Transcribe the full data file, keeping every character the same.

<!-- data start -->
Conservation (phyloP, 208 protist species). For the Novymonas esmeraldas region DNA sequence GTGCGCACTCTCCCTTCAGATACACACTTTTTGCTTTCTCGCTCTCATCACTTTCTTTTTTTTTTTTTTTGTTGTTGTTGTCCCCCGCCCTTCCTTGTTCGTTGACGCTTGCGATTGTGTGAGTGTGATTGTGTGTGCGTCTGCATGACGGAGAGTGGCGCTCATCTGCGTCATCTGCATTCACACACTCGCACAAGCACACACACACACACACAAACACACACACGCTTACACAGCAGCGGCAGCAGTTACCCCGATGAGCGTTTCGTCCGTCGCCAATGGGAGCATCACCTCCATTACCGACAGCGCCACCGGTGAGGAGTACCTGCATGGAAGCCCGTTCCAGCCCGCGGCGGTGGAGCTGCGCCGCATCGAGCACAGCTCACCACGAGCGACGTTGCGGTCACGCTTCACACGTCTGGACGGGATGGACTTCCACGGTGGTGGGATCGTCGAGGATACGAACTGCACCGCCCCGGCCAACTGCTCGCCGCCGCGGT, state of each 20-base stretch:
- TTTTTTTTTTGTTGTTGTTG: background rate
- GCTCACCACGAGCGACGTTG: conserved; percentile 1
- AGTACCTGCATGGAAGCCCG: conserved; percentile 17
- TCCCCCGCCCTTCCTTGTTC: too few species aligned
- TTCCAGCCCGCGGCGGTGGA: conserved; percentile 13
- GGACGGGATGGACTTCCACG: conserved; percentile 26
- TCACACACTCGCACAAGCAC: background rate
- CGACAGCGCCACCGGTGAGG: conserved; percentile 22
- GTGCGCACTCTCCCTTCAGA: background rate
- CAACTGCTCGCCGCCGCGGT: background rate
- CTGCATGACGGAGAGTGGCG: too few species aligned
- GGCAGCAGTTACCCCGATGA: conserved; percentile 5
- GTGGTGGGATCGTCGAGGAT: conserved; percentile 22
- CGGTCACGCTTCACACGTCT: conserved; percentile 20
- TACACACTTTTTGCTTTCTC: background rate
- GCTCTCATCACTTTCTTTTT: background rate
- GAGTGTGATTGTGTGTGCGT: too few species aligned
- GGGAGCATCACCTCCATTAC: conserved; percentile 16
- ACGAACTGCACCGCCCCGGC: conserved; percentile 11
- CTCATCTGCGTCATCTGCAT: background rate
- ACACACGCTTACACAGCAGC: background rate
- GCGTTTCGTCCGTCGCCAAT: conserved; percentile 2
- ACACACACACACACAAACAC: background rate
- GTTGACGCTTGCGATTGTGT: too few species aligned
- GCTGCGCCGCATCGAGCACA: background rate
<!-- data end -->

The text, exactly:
Conservation (phyloP, 208 protist species). For the Novymonas esmeraldas region DNA sequence GTGCGCACTCTCCCTTCAGATACACACTTTTTGCTTTCTCGCTCTCATCACTTTCTTTTTTTTTTTTTTTGTTGTTGTTGTCCCCCGCCCTTCCTTGTTCGTTGACGCTTGCGATTGTGTGAGTGTGATTGTGTGTGCGTCTGCATGACGGAGAGTGGCGCTCATCTGCGTCATCTGCATTCACACACTCGCACAAGCACACACACACACACACAAACACACACACGCTTACACAGCAGCGGCAGCAGTTACCCCGATGAGCGTTTCGTCCGTCGCCAATGGGAGCATCACCTCCATTACCGACAGCGCCACCGGTGAGGAGTACCTGCATGGAAGCCCGTTCCAGCCCGCGGCGGTGGAGCTGCGCCGCATCGAGCACAGCTCACCACGAGCGACGTTGCGGTCACGCTTCACACGTCTGGACGGGATGGACTTCCACGGTGGTGGGATCGTCGAGGATACGAACTGCACCGCCCCGGCCAACTGCTCGCCGCCGCGGT, state of each 20-base stretch:
- TTTTTTTTTTGTTGTTGTTG: background rate
- GCTCACCACGAGCGACGTTG: conserved; percentile 1
- AGTACCTGCATGGAAGCCCG: conserved; percentile 17
- TCCCCCGCCCTTCCTTGTTC: too few species aligned
- TTCCAGCCCGCGGCGGTGGA: conserved; percentile 13
- GGACGGGATGGACTTCCACG: conserved; percentile 26
- TCACACACTCGCACAAGCAC: background rate
- CGACAGCGCCACCGGTGAGG: conserved; percentile 22
- GTGCGCACTCTCCCTTCAGA: background rate
- CAACTGCTCGCCGCCGCGGT: background rate
- CTGCATGACGGAGAGTGGCG: too few species aligned
- GGCAGCAGTTACCCCGATGA: conserved; percentile 5
- GTGGTGGGATCGTCGAGGAT: conserved; percentile 22
- CGGTCACGCTTCACACGTCT: conserved; percentile 20
- TACACACTTTTTGCTTTCTC: background rate
- GCTCTCATCACTTTCTTTTT: background rate
- GAGTGTGATTGTGTGTGCGT: too few species aligned
- GGGAGCATCACCTCCATTAC: conserved; percentile 16
- ACGAACTGCACCGCCCCGGC: conserved; percentile 11
- CTCATCTGCGTCATCTGCAT: background rate
- ACACACGCTTACACAGCAGC: background rate
- GCGTTTCGTCCGTCGCCAAT: conserved; percentile 2
- ACACACACACACACAAACAC: background rate
- GTTGACGCTTGCGATTGTGT: too few species aligned
- GCTGCGCCGCATCGAGCACA: background rate